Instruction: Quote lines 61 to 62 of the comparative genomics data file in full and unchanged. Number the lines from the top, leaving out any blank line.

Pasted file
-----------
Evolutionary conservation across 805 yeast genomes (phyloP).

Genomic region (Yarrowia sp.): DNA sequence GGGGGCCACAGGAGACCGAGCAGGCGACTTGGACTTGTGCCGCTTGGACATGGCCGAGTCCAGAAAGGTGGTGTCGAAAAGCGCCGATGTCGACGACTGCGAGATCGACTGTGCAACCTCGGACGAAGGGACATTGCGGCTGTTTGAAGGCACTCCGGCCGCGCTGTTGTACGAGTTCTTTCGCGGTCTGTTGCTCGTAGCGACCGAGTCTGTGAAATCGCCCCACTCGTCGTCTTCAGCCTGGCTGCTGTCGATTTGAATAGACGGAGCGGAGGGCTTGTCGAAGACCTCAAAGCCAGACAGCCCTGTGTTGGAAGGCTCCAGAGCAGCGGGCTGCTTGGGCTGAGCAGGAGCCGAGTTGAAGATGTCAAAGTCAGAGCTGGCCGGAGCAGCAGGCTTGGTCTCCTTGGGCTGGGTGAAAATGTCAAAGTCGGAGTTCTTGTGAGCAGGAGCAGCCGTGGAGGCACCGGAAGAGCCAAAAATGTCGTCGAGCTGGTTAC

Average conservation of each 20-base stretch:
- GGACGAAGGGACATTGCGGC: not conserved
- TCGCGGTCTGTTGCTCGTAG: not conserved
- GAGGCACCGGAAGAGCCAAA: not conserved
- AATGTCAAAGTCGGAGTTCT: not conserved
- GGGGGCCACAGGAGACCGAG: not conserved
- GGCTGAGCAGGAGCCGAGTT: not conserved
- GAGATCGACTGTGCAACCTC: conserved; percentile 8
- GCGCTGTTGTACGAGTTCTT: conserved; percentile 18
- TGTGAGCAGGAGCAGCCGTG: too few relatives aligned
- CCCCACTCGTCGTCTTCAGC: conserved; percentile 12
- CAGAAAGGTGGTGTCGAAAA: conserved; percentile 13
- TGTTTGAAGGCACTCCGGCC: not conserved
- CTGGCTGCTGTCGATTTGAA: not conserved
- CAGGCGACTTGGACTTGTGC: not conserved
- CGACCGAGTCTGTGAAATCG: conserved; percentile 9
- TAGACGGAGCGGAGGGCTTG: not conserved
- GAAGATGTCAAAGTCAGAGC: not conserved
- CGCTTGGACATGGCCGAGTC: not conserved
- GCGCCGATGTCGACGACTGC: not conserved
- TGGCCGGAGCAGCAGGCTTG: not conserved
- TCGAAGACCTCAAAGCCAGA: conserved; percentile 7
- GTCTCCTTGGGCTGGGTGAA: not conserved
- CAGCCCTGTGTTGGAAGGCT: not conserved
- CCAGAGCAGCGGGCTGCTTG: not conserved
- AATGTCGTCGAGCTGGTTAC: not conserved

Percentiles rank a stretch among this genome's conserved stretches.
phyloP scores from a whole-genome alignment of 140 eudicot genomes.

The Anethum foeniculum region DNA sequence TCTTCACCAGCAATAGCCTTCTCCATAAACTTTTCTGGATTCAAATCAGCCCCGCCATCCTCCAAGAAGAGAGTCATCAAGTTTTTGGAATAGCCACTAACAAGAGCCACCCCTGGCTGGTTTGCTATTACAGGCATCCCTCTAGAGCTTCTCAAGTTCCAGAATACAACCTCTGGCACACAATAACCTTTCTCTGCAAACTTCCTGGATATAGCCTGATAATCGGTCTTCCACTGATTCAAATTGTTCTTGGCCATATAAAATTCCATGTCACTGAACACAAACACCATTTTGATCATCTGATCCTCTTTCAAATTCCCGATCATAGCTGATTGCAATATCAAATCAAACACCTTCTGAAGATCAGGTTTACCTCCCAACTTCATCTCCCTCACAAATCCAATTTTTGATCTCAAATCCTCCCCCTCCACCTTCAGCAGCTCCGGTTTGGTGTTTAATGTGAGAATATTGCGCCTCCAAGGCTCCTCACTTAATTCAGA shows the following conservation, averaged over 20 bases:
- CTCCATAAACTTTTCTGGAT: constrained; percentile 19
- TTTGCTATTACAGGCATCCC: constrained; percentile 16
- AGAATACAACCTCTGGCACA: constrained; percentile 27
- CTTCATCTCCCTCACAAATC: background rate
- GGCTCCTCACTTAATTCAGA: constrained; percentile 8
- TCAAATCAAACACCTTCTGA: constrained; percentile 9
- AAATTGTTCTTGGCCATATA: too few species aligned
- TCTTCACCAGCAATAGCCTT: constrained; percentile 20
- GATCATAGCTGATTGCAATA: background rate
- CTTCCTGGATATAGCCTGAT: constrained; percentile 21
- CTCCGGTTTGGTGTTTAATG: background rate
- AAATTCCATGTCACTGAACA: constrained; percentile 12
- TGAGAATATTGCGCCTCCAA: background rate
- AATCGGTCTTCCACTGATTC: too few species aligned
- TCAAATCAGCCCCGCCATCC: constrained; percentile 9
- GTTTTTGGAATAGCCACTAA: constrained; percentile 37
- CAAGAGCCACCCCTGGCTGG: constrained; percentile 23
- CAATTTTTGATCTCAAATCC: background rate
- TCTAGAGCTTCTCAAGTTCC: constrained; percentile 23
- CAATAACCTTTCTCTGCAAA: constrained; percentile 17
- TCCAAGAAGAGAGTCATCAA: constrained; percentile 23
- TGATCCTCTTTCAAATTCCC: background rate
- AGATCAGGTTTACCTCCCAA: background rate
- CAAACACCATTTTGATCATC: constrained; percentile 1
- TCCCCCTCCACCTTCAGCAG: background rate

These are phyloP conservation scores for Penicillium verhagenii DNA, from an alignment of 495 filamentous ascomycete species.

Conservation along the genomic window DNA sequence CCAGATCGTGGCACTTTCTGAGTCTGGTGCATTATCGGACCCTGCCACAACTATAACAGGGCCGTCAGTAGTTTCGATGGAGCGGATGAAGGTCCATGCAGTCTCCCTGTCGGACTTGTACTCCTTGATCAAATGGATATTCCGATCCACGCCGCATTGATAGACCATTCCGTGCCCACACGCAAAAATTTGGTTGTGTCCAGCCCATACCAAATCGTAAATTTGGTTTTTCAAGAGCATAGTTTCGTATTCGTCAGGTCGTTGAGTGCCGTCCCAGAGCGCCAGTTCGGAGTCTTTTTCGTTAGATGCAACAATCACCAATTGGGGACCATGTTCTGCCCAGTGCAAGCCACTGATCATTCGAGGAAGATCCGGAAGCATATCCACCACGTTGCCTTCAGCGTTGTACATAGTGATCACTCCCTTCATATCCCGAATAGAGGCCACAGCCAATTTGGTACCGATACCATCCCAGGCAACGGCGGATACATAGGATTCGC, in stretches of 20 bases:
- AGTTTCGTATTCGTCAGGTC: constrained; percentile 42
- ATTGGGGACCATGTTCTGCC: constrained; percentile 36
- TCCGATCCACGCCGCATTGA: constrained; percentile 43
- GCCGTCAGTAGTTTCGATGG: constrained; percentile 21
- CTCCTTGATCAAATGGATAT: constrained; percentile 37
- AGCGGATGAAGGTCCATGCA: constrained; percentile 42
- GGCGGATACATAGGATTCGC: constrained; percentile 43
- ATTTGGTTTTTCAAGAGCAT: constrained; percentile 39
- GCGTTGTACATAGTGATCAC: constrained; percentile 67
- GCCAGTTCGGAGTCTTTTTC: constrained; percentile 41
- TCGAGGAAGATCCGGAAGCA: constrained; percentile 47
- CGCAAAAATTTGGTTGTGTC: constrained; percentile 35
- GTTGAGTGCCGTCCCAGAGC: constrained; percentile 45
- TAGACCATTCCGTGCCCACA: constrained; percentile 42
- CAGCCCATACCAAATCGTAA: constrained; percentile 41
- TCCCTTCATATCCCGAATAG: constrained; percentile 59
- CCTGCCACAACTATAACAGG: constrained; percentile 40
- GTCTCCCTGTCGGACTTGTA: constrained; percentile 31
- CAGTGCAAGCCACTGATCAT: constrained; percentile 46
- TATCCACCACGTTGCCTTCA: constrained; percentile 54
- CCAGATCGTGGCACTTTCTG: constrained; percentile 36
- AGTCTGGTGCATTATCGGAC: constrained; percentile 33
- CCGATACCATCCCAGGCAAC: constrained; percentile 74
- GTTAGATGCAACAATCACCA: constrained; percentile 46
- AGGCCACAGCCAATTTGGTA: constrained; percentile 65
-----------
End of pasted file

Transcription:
- TCCGATCCACGCCGCATTGA: constrained; percentile 43
- GCCGTCAGTAGTTTCGATGG: constrained; percentile 21